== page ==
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I have seen this post: Add-Content - append to specific line

But I cannot add these lines because "Array index is out of range".

What my script is doing:

  1. Find the line
  2. Loop through the array that contains the data i want to add
  3. $file[$line]+=$data
  4. $line+=1
  5. Write to file

Should I create a new file content and then add each line of the original file to it? IF so, do you know how to do that and how to stop and add my data inbetween?

thank you!

--EDIT-- I cannot post the whole code because it is stored on a VM and i cannot copy contents into my actual computer. But here is the part where I try to add:

$f=Get-Content $path
$ct=$begin+1 #$begin is the line where i want to place content under
foreach($add in $add_to_yaml)
{
     $f[$ct]+=$add
     $ct+=1
}
$f | Out-File -FilePath $file
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  • Please just post the code instead of describing the code May 4 at 10:06
  • Remove $ct+=1 - you keep concatenating to the string that's stored in $f[$ct], so the number of strings in the $f array itself remains unchanged, meaning you don't need to "advance" the position at which you're writing. You might want to replace $f[$ct]+=$add with $f[$ct] = $f[$ct],$add -join [Environment]::NewLine to get line breaks May 4 at 10:24

1 Answer 1

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Let's break down your script and try to analyze what's going on:

$f = Get-Content $path

Get-Content, by default, reads text files and spits out 1 string per individual line in the file. If the file found at $path has 10 lines, the resulting value stored in $f will be an array of 10 string values.

Worth noting is that array indices in PowerShell (and .NET in general) are zero-based - to get the 10th line from the file, we'd reference index 9 in the array ($f[9]).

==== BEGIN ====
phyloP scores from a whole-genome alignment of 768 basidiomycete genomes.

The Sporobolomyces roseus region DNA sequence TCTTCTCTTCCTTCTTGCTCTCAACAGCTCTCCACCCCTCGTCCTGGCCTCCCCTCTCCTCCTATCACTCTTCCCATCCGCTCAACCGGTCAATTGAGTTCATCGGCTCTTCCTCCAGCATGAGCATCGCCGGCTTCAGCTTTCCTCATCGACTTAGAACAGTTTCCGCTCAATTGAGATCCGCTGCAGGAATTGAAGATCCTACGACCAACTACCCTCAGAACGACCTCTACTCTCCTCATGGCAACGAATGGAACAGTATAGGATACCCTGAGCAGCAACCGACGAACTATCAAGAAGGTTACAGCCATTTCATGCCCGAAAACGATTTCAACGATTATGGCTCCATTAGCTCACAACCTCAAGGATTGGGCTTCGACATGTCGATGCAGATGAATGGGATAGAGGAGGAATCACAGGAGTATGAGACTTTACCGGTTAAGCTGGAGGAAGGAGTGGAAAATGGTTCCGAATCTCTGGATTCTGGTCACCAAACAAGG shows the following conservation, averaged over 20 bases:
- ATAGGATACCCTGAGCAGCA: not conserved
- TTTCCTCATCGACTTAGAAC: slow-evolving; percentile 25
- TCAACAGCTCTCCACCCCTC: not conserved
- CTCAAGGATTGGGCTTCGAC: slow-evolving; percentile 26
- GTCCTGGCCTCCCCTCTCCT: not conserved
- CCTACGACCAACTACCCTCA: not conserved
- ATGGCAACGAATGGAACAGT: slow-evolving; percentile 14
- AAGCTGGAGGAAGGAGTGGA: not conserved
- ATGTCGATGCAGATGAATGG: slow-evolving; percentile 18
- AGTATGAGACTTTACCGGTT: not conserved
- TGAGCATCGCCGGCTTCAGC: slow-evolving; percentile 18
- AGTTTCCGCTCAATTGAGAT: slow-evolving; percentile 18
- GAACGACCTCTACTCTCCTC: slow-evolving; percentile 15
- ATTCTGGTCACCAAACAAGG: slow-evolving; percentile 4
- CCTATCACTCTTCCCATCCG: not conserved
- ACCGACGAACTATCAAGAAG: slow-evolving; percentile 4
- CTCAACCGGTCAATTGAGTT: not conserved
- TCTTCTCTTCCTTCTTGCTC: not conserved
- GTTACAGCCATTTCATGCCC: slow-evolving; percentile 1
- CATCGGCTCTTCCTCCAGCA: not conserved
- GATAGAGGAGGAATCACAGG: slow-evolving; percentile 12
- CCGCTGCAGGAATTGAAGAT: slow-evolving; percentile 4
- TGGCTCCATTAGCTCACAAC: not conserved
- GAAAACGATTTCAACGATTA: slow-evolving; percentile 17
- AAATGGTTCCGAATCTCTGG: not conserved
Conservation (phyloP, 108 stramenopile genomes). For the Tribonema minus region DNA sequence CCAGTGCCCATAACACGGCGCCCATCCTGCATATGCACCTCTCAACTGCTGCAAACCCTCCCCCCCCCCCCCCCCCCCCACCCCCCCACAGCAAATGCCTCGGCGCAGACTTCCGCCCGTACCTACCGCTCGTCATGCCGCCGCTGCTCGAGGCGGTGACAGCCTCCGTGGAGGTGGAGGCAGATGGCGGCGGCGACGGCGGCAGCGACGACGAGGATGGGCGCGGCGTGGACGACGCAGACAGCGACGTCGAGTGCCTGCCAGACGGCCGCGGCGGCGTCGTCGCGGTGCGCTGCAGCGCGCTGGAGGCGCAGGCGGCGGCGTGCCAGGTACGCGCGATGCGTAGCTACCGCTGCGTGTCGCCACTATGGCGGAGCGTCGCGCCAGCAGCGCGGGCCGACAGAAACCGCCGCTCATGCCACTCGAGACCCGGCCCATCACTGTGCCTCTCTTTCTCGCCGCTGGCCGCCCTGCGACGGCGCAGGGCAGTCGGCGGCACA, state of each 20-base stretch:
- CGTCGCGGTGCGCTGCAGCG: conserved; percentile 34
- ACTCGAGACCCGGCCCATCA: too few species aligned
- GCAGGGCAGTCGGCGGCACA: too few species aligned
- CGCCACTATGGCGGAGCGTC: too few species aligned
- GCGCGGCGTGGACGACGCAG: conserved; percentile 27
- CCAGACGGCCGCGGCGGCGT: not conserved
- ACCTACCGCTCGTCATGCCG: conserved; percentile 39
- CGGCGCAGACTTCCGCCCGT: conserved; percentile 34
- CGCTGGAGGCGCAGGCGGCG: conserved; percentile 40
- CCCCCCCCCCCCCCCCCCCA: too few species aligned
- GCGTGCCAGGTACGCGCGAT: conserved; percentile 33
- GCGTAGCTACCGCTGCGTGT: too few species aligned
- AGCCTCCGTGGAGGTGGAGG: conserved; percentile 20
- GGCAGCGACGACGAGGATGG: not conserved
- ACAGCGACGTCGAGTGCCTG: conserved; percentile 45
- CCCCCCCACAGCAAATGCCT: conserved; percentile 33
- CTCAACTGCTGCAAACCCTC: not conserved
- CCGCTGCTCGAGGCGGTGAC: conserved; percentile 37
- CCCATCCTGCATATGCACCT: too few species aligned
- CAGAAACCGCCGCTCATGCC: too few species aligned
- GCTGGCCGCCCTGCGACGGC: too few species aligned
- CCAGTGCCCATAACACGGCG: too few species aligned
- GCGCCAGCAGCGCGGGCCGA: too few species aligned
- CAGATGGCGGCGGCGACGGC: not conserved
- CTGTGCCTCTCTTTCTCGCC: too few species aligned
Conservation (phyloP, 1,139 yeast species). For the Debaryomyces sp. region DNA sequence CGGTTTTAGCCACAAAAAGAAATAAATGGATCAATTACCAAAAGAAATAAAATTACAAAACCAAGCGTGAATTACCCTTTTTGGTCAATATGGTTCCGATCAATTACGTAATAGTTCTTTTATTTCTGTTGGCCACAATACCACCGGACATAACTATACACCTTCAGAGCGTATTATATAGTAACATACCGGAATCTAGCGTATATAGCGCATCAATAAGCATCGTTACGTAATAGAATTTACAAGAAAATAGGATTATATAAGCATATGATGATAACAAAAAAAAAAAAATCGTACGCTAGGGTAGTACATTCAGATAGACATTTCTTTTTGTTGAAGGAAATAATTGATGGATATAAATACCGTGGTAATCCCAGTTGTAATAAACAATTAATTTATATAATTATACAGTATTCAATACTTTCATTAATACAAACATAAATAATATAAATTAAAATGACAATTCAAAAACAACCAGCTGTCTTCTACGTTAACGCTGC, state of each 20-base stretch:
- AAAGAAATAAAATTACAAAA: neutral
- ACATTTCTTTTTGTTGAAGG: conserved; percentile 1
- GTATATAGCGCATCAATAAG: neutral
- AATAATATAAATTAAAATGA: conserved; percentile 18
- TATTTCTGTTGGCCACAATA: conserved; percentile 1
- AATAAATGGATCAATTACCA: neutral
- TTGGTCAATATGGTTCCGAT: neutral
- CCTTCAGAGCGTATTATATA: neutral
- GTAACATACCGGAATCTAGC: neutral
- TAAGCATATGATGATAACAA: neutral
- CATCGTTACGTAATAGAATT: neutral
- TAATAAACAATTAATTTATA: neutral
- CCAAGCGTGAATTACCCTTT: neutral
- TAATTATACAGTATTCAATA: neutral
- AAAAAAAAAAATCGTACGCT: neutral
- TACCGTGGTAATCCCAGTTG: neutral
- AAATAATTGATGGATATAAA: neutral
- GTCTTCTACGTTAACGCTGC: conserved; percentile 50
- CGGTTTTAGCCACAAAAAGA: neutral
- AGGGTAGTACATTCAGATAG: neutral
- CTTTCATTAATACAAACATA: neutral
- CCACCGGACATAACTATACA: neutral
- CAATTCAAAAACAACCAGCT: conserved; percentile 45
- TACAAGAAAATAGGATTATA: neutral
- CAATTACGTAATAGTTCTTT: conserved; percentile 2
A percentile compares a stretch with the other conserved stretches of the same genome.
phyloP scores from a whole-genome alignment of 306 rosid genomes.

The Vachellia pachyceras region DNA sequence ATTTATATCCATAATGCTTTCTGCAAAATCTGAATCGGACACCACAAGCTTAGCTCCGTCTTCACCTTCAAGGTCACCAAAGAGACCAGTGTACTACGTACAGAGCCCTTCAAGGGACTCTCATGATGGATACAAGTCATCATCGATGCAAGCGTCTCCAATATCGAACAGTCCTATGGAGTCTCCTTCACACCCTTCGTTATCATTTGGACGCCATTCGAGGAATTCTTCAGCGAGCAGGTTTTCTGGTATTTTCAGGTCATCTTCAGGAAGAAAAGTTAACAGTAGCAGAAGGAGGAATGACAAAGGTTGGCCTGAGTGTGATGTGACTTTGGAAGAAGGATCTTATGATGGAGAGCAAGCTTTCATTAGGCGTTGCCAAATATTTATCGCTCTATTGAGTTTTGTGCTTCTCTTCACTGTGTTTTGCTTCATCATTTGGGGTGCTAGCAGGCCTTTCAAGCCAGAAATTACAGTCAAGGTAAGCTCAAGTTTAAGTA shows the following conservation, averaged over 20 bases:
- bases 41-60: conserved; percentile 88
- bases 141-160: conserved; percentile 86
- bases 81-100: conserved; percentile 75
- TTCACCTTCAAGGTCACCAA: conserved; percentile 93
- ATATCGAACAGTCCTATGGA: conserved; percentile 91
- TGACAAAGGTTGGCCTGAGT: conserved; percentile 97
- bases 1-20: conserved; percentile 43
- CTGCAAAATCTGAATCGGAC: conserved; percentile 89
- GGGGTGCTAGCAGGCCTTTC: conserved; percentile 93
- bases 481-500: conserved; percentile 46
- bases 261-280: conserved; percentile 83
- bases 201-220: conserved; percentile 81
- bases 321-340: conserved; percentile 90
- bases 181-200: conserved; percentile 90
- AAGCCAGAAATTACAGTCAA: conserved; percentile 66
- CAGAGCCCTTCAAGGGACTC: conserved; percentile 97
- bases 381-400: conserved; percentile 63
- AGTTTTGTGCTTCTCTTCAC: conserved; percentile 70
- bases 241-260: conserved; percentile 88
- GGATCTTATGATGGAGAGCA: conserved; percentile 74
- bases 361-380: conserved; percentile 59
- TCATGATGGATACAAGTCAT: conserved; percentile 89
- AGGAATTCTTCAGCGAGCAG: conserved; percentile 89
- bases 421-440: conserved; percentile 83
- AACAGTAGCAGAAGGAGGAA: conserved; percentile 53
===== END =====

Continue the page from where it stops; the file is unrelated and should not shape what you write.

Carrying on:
That means that if you want to concatenate stuff to the end of (or "under") line 10, you need to specify index 9. For this reason, you'll want to change the following line:

$ct = $begin + 1 #$begin is the line where i want to place content under

to

$ct = $begin 

Now that we have the correct starting offset, let's look at the loop:

foreach($add in $add_to_yaml)
{
     $f[$ct] += $add
     $ct += 1
}

Assuming $add_to_yaml contains multiple strings, the loop body will execute more than once. Let's take a look at the first statement:

$f[$ct] += $add

We know that $f[$ct] resolves to a string - and strings have the += operator overloaded to mean "string concatenation". That means that the string value stored in $f[$ct] will be modified (eg. the string will become longer), but the array $f itself does not change its size - it still contains the same number of strings, just one of them is a little longer.

Which brings us to the crux of your issue, this line right here:

$ct += 1

By incrementing the index counter, you effectively "skip" to the next string for every value in $add_to_yaml - so if the number of elements you want to add exceeds the number of lines after $begin, you naturally reach a point "beyond the bounds" of the array before you're finished.

Instead of incrementing $ct, make sure you concatenate your new string values with a newline sequence:

$f[$ct] = $f[$ct],$add -join [Environment]::Newline

Putting it all back together, you end up with something like this (notice we can discard $ct completely, since its value is constant an equal to $begin anyway):

$f = Get-Content $path

foreach($add in $add_to_yaml)
{
    $f[$begin] = $f[$begin],$add -join [Environment]::Newline
}

But wait a minute - all the strings in $add_to_yaml are simply going to be joined by newlines - we can do that in a single -join operation and get rid of the loop too!

$f = Get-Content $path
$f[$begin] = @($f[$begin];$add_to_yaml) -join [Environment]::Newline
$f | Out-File -FilePath $file

Much simpler :)

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  • And now i can even understand why your script is working. Thank you so much for the explanation! I am sure it will also help others. May 4 at 12:18

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